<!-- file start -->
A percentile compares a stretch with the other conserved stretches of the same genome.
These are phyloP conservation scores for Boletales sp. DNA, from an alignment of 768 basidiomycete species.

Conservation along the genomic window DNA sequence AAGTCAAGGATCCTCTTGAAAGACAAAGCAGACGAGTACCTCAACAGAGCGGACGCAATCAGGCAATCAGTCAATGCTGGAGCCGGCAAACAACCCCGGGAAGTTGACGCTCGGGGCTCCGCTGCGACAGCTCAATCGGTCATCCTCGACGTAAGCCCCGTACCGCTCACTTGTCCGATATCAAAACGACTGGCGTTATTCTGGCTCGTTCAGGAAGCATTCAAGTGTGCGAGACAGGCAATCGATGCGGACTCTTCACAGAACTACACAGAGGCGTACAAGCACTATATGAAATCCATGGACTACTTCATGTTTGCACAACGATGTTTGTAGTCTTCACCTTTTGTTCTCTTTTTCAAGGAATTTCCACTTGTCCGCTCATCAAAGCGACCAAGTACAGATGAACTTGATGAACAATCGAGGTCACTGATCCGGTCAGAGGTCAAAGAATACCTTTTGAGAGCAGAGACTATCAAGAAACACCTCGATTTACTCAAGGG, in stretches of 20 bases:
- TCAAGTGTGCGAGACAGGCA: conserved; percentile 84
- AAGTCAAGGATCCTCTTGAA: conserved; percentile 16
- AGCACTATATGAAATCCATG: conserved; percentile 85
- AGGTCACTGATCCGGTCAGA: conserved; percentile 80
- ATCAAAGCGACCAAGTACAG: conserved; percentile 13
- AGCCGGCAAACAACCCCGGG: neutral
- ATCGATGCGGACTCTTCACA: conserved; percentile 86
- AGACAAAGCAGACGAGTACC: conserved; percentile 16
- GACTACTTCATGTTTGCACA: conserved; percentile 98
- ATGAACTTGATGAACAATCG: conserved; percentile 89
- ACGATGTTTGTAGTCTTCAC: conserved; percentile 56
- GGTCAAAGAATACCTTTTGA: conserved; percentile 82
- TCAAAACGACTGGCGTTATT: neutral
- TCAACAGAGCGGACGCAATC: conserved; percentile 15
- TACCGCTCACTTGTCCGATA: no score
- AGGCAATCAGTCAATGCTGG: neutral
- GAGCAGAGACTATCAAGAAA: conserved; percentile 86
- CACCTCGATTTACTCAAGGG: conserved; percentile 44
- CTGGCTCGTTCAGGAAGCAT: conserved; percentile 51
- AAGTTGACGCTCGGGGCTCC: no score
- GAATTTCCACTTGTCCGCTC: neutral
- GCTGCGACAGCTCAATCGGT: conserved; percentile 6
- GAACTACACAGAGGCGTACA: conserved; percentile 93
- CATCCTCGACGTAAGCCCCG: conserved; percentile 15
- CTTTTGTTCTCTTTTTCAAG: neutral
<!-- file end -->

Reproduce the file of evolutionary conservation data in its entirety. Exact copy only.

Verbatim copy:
A percentile compares a stretch with the other conserved stretches of the same genome.
These are phyloP conservation scores for Boletales sp. DNA, from an alignment of 768 basidiomycete species.

Conservation along the genomic window DNA sequence AAGTCAAGGATCCTCTTGAAAGACAAAGCAGACGAGTACCTCAACAGAGCGGACGCAATCAGGCAATCAGTCAATGCTGGAGCCGGCAAACAACCCCGGGAAGTTGACGCTCGGGGCTCCGCTGCGACAGCTCAATCGGTCATCCTCGACGTAAGCCCCGTACCGCTCACTTGTCCGATATCAAAACGACTGGCGTTATTCTGGCTCGTTCAGGAAGCATTCAAGTGTGCGAGACAGGCAATCGATGCGGACTCTTCACAGAACTACACAGAGGCGTACAAGCACTATATGAAATCCATGGACTACTTCATGTTTGCACAACGATGTTTGTAGTCTTCACCTTTTGTTCTCTTTTTCAAGGAATTTCCACTTGTCCGCTCATCAAAGCGACCAAGTACAGATGAACTTGATGAACAATCGAGGTCACTGATCCGGTCAGAGGTCAAAGAATACCTTTTGAGAGCAGAGACTATCAAGAAACACCTCGATTTACTCAAGGG, in stretches of 20 bases:
- TCAAGTGTGCGAGACAGGCA: conserved; percentile 84
- AAGTCAAGGATCCTCTTGAA: conserved; percentile 16
- AGCACTATATGAAATCCATG: conserved; percentile 85
- AGGTCACTGATCCGGTCAGA: conserved; percentile 80
- ATCAAAGCGACCAAGTACAG: conserved; percentile 13
- AGCCGGCAAACAACCCCGGG: neutral
- ATCGATGCGGACTCTTCACA: conserved; percentile 86
- AGACAAAGCAGACGAGTACC: conserved; percentile 16
- GACTACTTCATGTTTGCACA: conserved; percentile 98
- ATGAACTTGATGAACAATCG: conserved; percentile 89
- ACGATGTTTGTAGTCTTCAC: conserved; percentile 56
- GGTCAAAGAATACCTTTTGA: conserved; percentile 82
- TCAAAACGACTGGCGTTATT: neutral
- TCAACAGAGCGGACGCAATC: conserved; percentile 15
- TACCGCTCACTTGTCCGATA: no score
- AGGCAATCAGTCAATGCTGG: neutral
- GAGCAGAGACTATCAAGAAA: conserved; percentile 86
- CACCTCGATTTACTCAAGGG: conserved; percentile 44
- CTGGCTCGTTCAGGAAGCAT: conserved; percentile 51
- AAGTTGACGCTCGGGGCTCC: no score
- GAATTTCCACTTGTCCGCTC: neutral
- GCTGCGACAGCTCAATCGGT: conserved; percentile 6
- GAACTACACAGAGGCGTACA: conserved; percentile 93
- CATCCTCGACGTAAGCCCCG: conserved; percentile 15
- CTTTTGTTCTCTTTTTCAAG: neutral